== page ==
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HC gives last chance to man who challenged Delhi Assembly rule

Press Trust of India  |  New Delhi 

The High today gave a final opportunity to a man, sentenced to 30-day jail term for creating a ruckus in the Assembly, to indicate if he intended to pursue his plea against a rule allowing punishment for breach of privilege of the House without a hearing.

A bench of Justices Siddharth Mridul and Nazmi Waziri said no further opportunity would be granted to Jagdeep Rana, one of the two men who were sent to jail on June 28 by Speaker Ram Niwas Goel for throwing pamphlets and raising slogans in the House during a session, to indicate his stand.

"We cannot keep matters pending at your wish. We have already given you an opportunity twice. Its the third opportunity today. Your client has not contacted you. He may not be interested in this now," the bench told Rana's counsel.

Advocate Samir Chaudhary, appearing for Rana, said he has not got any instruction from his clent for filing rejoinder affidavit or prosecution of the matter and sought time to respond.

The listed the matter for hearing on October 26.

Rana has claimed in his plea that the two were sentenced without giving them an opportunity to be heard on the basis of Rule 75 of the Rules of Procedure and Conduct of Business in the Legislative Assembly of the National Capital Territory of Delhi, 1997.

The rule states that "except where the breach of privilege or contempt has been committed in the view of the House, the House shall before passing any sentence give an opportunity to the person charged to be heard in explanation or exculpation of the offence against him".

The government has claimed that the incident of pamphlet throwing and sloganeering took place in full view of the House and therefore, there was no need to hear the two.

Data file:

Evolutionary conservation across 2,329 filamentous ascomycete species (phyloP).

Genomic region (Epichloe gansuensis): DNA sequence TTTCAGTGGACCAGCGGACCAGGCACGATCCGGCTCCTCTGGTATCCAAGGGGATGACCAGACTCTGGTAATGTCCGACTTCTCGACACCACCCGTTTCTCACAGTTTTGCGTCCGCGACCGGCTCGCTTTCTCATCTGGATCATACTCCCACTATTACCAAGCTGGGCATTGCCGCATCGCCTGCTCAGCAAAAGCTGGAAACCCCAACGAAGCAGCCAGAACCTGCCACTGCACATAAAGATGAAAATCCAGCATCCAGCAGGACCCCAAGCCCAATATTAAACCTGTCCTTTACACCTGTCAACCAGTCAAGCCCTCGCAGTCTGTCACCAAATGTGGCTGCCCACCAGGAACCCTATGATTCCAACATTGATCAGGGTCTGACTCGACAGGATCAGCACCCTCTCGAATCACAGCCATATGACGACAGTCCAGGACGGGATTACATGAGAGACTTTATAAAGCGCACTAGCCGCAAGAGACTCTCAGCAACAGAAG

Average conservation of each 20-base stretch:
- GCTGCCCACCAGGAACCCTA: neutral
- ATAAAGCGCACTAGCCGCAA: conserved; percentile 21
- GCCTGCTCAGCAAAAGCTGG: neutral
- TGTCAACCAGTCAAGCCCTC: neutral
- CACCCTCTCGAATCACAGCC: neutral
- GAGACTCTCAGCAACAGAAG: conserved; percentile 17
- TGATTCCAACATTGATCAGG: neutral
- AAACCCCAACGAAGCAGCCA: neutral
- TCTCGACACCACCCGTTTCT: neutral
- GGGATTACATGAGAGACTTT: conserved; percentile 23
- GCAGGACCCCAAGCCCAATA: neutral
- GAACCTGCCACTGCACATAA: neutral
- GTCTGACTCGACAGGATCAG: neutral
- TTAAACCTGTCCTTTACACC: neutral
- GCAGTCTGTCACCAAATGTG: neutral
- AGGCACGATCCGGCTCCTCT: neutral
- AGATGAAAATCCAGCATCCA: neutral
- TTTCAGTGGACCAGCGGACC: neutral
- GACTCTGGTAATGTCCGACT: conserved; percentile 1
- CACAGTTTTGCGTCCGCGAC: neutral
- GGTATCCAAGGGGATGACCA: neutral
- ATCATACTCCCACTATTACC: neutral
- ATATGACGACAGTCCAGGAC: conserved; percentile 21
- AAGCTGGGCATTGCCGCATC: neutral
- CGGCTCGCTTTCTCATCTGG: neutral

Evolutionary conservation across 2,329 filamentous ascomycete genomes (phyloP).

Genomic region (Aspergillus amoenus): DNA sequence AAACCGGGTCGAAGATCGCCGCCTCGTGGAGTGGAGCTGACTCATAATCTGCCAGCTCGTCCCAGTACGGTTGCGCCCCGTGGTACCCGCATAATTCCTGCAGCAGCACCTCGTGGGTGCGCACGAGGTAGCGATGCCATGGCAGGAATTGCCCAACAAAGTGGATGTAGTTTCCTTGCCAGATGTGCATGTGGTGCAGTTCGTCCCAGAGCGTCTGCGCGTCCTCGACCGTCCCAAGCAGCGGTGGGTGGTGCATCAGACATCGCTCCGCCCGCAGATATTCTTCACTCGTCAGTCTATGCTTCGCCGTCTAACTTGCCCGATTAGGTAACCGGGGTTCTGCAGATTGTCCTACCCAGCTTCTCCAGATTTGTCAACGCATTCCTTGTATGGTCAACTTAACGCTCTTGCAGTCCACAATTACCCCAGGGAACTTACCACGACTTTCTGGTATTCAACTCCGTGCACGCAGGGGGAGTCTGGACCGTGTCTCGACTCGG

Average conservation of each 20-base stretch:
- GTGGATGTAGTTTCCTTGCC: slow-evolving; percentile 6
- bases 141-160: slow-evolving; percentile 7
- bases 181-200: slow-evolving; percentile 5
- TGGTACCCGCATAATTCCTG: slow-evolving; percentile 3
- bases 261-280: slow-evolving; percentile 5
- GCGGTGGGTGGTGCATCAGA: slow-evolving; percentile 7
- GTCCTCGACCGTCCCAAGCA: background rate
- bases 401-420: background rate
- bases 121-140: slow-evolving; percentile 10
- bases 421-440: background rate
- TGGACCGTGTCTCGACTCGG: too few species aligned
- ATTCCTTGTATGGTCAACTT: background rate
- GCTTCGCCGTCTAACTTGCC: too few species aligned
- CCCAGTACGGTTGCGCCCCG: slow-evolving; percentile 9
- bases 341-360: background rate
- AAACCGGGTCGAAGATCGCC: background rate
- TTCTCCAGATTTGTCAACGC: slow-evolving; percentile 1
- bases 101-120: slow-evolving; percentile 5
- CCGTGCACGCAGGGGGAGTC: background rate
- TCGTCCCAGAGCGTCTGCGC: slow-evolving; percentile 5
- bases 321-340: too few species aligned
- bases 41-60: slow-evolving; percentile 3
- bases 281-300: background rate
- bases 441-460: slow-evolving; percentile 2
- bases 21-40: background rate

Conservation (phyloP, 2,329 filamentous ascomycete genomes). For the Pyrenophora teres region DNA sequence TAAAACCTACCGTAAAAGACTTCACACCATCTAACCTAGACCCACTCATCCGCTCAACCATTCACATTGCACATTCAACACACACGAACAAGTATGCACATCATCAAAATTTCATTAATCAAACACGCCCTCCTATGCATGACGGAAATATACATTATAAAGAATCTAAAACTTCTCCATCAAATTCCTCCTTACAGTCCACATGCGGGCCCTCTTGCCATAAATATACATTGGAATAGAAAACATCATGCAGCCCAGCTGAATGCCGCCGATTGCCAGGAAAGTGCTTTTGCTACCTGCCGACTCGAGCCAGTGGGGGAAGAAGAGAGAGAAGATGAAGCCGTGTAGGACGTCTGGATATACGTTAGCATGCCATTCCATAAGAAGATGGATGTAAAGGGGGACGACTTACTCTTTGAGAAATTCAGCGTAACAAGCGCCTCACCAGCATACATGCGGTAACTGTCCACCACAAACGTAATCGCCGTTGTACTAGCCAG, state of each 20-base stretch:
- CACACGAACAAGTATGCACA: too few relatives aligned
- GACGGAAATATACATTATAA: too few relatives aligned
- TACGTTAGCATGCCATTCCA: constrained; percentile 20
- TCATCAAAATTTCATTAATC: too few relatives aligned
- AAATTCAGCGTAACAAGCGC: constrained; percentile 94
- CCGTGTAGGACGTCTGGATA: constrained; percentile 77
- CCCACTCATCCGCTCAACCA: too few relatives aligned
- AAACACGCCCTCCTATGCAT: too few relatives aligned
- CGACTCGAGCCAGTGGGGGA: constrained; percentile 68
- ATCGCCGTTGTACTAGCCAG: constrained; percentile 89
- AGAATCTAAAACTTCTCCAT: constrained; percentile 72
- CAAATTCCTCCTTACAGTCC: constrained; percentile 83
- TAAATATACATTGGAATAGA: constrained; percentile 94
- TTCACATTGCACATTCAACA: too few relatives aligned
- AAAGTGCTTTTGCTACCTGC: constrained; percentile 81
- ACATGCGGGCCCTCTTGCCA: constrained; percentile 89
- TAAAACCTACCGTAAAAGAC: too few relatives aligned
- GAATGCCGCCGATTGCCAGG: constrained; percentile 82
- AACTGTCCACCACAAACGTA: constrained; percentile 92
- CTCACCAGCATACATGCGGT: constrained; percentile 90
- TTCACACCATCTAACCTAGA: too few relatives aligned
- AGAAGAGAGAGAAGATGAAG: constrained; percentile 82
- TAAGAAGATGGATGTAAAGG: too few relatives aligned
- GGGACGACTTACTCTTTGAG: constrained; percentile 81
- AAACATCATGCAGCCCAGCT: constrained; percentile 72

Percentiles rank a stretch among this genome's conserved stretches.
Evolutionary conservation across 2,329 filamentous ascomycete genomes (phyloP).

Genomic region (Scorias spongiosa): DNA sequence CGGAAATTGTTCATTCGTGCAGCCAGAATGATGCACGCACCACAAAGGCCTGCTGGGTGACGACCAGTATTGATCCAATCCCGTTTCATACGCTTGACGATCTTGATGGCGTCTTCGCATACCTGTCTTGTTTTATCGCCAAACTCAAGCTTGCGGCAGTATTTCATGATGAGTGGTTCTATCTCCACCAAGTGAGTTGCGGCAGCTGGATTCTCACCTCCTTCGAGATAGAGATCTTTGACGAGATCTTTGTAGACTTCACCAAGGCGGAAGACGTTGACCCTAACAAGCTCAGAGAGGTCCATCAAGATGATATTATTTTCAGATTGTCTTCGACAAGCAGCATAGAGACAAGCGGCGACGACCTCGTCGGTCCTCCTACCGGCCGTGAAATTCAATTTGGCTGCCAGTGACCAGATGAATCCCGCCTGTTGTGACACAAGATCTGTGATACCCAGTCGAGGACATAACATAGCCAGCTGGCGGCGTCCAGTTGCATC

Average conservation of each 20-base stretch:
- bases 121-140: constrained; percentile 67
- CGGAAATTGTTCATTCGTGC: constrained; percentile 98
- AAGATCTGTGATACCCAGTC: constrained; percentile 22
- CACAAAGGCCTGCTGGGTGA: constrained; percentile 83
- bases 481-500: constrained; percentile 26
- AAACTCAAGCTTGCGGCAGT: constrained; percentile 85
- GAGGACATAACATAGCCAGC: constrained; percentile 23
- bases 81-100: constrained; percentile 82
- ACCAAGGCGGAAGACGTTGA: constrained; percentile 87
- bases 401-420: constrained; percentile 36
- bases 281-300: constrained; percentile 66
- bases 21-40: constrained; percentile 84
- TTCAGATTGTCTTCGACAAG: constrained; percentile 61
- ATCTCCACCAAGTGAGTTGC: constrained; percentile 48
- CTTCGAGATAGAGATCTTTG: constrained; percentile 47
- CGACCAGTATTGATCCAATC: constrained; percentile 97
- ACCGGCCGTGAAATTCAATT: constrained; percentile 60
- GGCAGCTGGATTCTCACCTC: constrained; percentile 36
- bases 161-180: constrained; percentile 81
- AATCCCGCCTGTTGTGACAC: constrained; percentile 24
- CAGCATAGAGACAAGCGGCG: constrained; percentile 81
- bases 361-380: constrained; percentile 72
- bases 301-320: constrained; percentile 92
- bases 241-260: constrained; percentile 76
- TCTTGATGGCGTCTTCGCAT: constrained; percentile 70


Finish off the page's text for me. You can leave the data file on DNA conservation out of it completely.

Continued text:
The two had initially moved a habeas corpus against their imprisonment. A habeas corpus plea is a petition which is filed to ensure a person under arrest is brought before a which will determine whether the detention is legal.

However, the court had said that without challenging the rule under which they were sentenced, the two could not claim their their imprisonment amounted to illegal detention.

With regard to petitioners Rana and Rajan Kumar Madan's claim that there was malafide on the part of the legislators who beat them up for throwing pamphlets and sloganeering in the House, the court asked them to file an affidavit giving an elaborate account of the facts.

They are also seeking prosecution of Aam Aadmi Party MLAs Amanatullah Khan, Jarnail Singh, Mohinder Goyal, Rajesh Gupta, Rituraj, Sanjeev Jha, Somnath Bharti, Nitin Tyagi, Prakash and Praveen Kumar, for allegedly beating them up after the incident of sloganeering.

The Delhi government's lawyer had told the bench that there was no illegality in the Speaker's order which was passed after all the 63 MLAs, including two from the opposition, who were present at that time, voted that action be taken against Rana and Madan.

The duo on June 28 while sitting in the Visitors' Gallery of the House had hurled pamphlets and raised slogans demanding the resignation of Delhi Health Minister Satyendar Jain.

They had alleged that the Speaker's June 28 decision was taken without hearing them and therefore, was "absolutely illegal and violates the principles of natural justice".

Rana, who claimed to be the vice president of AAP's Delhi Unit, and Madan, who was stated to be part of the AAP units in Punjab and Chhattisgarh, have contended that no reason has been recorded for awarding them such a severe punishment.

(This story has not been edited by Business Standard staff and is auto-generated from a syndicated feed.)

First Published: Tue, October 10 2017. 18:32 IST